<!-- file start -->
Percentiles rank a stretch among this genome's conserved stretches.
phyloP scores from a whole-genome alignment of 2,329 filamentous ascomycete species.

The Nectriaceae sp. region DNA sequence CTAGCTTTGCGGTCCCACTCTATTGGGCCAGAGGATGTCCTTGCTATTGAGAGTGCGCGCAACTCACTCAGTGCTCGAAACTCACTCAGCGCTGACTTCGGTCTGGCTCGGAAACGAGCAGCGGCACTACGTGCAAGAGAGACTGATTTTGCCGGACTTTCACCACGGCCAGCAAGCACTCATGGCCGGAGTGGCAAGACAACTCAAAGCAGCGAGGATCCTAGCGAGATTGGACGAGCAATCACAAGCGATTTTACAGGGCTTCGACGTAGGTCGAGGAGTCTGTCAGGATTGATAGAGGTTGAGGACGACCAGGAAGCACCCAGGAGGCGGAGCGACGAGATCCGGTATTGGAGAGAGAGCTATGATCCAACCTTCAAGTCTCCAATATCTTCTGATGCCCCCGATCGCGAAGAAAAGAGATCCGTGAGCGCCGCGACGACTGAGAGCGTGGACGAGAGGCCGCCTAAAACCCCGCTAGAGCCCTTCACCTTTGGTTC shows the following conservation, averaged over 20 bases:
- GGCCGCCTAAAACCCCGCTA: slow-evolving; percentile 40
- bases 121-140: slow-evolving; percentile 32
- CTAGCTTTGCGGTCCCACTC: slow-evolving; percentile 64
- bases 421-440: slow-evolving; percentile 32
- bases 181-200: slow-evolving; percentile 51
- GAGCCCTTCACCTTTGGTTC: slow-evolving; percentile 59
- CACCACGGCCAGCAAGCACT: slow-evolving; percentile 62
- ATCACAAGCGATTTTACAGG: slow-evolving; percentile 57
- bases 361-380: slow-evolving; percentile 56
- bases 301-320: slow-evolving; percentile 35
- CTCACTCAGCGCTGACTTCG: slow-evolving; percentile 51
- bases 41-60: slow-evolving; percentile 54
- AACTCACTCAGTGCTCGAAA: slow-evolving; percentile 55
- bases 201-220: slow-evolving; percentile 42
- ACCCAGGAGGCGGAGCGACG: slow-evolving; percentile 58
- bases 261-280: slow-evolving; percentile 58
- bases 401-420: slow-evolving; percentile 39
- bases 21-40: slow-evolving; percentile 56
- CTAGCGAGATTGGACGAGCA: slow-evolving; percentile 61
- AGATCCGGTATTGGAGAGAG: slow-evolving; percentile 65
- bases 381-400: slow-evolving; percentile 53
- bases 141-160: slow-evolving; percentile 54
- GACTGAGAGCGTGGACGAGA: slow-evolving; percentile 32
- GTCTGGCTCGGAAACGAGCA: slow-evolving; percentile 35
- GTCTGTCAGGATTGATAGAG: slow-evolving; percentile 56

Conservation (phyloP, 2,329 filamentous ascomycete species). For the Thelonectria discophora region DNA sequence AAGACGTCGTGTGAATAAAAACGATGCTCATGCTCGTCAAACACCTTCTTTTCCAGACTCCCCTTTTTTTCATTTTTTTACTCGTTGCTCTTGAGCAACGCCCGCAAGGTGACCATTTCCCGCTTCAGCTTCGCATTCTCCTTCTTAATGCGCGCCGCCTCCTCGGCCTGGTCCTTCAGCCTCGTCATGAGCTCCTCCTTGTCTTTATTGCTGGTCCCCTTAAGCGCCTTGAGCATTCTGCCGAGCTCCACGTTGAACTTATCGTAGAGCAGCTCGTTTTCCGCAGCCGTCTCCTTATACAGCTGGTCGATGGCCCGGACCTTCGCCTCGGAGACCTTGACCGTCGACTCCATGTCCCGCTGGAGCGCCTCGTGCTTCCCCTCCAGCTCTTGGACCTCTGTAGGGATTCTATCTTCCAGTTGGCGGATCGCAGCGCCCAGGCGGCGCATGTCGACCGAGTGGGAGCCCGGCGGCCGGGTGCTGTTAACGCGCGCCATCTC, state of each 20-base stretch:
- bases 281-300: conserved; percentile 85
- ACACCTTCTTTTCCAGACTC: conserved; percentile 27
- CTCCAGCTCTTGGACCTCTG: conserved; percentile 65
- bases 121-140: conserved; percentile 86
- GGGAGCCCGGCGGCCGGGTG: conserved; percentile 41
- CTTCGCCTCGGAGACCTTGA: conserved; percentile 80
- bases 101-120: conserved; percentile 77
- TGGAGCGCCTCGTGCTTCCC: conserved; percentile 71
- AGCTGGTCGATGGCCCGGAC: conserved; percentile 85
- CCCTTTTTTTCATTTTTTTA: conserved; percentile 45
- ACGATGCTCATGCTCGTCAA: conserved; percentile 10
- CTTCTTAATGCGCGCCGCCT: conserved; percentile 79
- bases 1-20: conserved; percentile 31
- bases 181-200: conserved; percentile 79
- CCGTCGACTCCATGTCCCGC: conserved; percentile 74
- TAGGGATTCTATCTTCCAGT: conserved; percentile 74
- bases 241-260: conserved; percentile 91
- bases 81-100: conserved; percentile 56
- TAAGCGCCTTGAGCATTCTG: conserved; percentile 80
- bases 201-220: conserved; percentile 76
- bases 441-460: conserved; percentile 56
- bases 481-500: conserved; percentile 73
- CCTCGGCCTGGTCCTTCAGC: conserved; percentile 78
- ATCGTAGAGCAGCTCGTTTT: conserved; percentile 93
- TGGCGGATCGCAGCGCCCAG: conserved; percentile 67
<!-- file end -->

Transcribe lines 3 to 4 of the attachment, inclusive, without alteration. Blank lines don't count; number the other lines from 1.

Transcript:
The Nectriaceae sp. region DNA sequence CTAGCTTTGCGGTCCCACTCTATTGGGCCAGAGGATGTCCTTGCTATTGAGAGTGCGCGCAACTCACTCAGTGCTCGAAACTCACTCAGCGCTGACTTCGGTCTGGCTCGGAAACGAGCAGCGGCACTACGTGCAAGAGAGACTGATTTTGCCGGACTTTCACCACGGCCAGCAAGCACTCATGGCCGGAGTGGCAAGACAACTCAAAGCAGCGAGGATCCTAGCGAGATTGGACGAGCAATCACAAGCGATTTTACAGGGCTTCGACGTAGGTCGAGGAGTCTGTCAGGATTGATAGAGGTTGAGGACGACCAGGAAGCACCCAGGAGGCGGAGCGACGAGATCCGGTATTGGAGAGAGAGCTATGATCCAACCTTCAAGTCTCCAATATCTTCTGATGCCCCCGATCGCGAAGAAAAGAGATCCGTGAGCGCCGCGACGACTGAGAGCGTGGACGAGAGGCCGCCTAAAACCCCGCTAGAGCCCTTCACCTTTGGTTC shows the following conservation, averaged over 20 bases:
- GGCCGCCTAAAACCCCGCTA: slow-evolving; percentile 40